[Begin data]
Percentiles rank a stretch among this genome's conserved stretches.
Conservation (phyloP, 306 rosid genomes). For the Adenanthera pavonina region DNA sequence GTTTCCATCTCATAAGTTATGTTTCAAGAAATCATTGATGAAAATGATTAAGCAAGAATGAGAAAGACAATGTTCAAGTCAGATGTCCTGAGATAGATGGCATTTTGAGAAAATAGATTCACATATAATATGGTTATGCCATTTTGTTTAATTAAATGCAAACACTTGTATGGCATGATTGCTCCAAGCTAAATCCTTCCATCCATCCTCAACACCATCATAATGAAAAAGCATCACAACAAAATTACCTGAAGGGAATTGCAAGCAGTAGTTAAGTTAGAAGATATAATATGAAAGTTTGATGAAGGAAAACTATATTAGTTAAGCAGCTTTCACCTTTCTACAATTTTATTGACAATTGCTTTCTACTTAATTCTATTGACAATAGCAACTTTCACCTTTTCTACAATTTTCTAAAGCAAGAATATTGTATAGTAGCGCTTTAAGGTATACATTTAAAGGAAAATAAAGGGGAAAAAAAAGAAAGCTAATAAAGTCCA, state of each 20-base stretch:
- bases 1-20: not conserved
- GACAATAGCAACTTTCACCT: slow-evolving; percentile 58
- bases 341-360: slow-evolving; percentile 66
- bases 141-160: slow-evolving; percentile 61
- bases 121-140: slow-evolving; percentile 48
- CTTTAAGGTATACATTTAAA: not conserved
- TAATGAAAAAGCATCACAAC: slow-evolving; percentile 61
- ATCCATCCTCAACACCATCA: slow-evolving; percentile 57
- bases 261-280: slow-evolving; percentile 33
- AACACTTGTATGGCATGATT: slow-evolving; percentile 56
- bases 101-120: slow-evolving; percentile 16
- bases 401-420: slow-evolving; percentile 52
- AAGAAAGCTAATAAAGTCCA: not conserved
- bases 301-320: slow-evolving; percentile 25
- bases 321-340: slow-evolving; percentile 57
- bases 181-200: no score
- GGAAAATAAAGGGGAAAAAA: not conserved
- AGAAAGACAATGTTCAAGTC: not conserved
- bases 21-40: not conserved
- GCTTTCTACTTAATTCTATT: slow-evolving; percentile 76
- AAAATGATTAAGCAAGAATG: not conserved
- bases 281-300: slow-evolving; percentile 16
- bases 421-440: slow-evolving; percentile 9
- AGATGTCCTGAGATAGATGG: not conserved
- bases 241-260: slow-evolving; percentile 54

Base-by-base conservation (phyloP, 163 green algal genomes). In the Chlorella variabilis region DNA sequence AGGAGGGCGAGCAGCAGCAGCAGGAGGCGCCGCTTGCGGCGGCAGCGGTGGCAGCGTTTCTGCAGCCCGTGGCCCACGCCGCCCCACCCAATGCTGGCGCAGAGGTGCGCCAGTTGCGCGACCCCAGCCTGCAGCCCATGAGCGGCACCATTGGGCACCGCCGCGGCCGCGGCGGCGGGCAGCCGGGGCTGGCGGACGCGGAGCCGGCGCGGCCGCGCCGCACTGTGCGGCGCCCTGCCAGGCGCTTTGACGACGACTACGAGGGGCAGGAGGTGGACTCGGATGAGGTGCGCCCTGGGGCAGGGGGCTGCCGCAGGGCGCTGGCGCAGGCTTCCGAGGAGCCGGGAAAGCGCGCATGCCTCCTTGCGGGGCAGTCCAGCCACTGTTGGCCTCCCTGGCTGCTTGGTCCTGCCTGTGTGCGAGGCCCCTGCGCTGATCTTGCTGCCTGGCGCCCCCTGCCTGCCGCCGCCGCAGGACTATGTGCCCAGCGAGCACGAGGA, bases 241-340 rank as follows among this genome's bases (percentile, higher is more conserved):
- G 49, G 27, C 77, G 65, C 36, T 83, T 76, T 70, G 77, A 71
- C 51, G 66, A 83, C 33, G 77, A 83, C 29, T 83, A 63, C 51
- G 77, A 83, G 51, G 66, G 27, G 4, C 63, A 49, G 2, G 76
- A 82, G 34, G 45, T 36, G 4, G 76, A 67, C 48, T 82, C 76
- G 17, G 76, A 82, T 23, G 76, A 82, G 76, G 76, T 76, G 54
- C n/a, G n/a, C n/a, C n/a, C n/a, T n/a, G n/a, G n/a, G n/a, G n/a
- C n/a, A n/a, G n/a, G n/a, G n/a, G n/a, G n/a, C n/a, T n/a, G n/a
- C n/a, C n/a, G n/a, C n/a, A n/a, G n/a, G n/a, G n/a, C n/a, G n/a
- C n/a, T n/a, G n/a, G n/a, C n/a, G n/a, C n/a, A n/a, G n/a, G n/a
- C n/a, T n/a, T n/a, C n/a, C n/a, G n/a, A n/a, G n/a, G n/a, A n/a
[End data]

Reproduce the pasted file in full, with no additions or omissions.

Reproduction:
Percentiles rank a stretch among this genome's conserved stretches.
Conservation (phyloP, 306 rosid genomes). For the Adenanthera pavonina region DNA sequence GTTTCCATCTCATAAGTTATGTTTCAAGAAATCATTGATGAAAATGATTAAGCAAGAATGAGAAAGACAATGTTCAAGTCAGATGTCCTGAGATAGATGGCATTTTGAGAAAATAGATTCACATATAATATGGTTATGCCATTTTGTTTAATTAAATGCAAACACTTGTATGGCATGATTGCTCCAAGCTAAATCCTTCCATCCATCCTCAACACCATCATAATGAAAAAGCATCACAACAAAATTACCTGAAGGGAATTGCAAGCAGTAGTTAAGTTAGAAGATATAATATGAAAGTTTGATGAAGGAAAACTATATTAGTTAAGCAGCTTTCACCTTTCTACAATTTTATTGACAATTGCTTTCTACTTAATTCTATTGACAATAGCAACTTTCACCTTTTCTACAATTTTCTAAAGCAAGAATATTGTATAGTAGCGCTTTAAGGTATACATTTAAAGGAAAATAAAGGGGAAAAAAAAGAAAGCTAATAAAGTCCA, state of each 20-base stretch:
- bases 1-20: not conserved
- GACAATAGCAACTTTCACCT: slow-evolving; percentile 58
- bases 341-360: slow-evolving; percentile 66
- bases 141-160: slow-evolving; percentile 61
- bases 121-140: slow-evolving; percentile 48
- CTTTAAGGTATACATTTAAA: not conserved
- TAATGAAAAAGCATCACAAC: slow-evolving; percentile 61
- ATCCATCCTCAACACCATCA: slow-evolving; percentile 57
- bases 261-280: slow-evolving; percentile 33
- AACACTTGTATGGCATGATT: slow-evolving; percentile 56
- bases 101-120: slow-evolving; percentile 16
- bases 401-420: slow-evolving; percentile 52
- AAGAAAGCTAATAAAGTCCA: not conserved
- bases 301-320: slow-evolving; percentile 25
- bases 321-340: slow-evolving; percentile 57
- bases 181-200: no score
- GGAAAATAAAGGGGAAAAAA: not conserved
- AGAAAGACAATGTTCAAGTC: not conserved
- bases 21-40: not conserved
- GCTTTCTACTTAATTCTATT: slow-evolving; percentile 76
- AAAATGATTAAGCAAGAATG: not conserved
- bases 281-300: slow-evolving; percentile 16
- bases 421-440: slow-evolving; percentile 9
- AGATGTCCTGAGATAGATGG: not conserved
- bases 241-260: slow-evolving; percentile 54

Base-by-base conservation (phyloP, 163 green algal genomes). In the Chlorella variabilis region DNA sequence AGGAGGGCGAGCAGCAGCAGCAGGAGGCGCCGCTTGCGGCGGCAGCGGTGGCAGCGTTTCTGCAGCCCGTGGCCCACGCCGCCCCACCCAATGCTGGCGCAGAGGTGCGCCAGTTGCGCGACCCCAGCCTGCAGCCCATGAGCGGCACCATTGGGCACCGCCGCGGCCGCGGCGGCGGGCAGCCGGGGCTGGCGGACGCGGAGCCGGCGCGGCCGCGCCGCACTGTGCGGCGCCCTGCCAGGCGCTTTGACGACGACTACGAGGGGCAGGAGGTGGACTCGGATGAGGTGCGCCCTGGGGCAGGGGGCTGCCGCAGGGCGCTGGCGCAGGCTTCCGAGGAGCCGGGAAAGCGCGCATGCCTCCTTGCGGGGCAGTCCAGCCACTGTTGGCCTCCCTGGCTGCTTGGTCCTGCCTGTGTGCGAGGCCCCTGCGCTGATCTTGCTGCCTGGCGCCCCCTGCCTGCCGCCGCCGCAGGACTATGTGCCCAGCGAGCACGAGGA, bases 241-340 rank as follows among this genome's bases (percentile, higher is more conserved):
- G 49, G 27, C 77, G 65, C 36, T 83, T 76, T 70, G 77, A 71
- C 51, G 66, A 83, C 33, G 77, A 83, C 29, T 83, A 63, C 51
- G 77, A 83, G 51, G 66, G 27, G 4, C 63, A 49, G 2, G 76
- A 82, G 34, G 45, T 36, G 4, G 76, A 67, C 48, T 82, C 76
- G 17, G 76, A 82, T 23, G 76, A 82, G 76, G 76, T 76, G 54
- C n/a, G n/a, C n/a, C n/a, C n/a, T n/a, G n/a, G n/a, G n/a, G n/a
- C n/a, A n/a, G n/a, G n/a, G n/a, G n/a, G n/a, C n/a, T n/a, G n/a
- C n/a, C n/a, G n/a, C n/a, A n/a, G n/a, G n/a, G n/a, C n/a, G n/a
- C n/a, T n/a, G n/a, G n/a, C n/a, G n/a, C n/a, A n/a, G n/a, G n/a
- C n/a, T n/a, T n/a, C n/a, C n/a, G n/a, A n/a, G n/a, G n/a, A n/a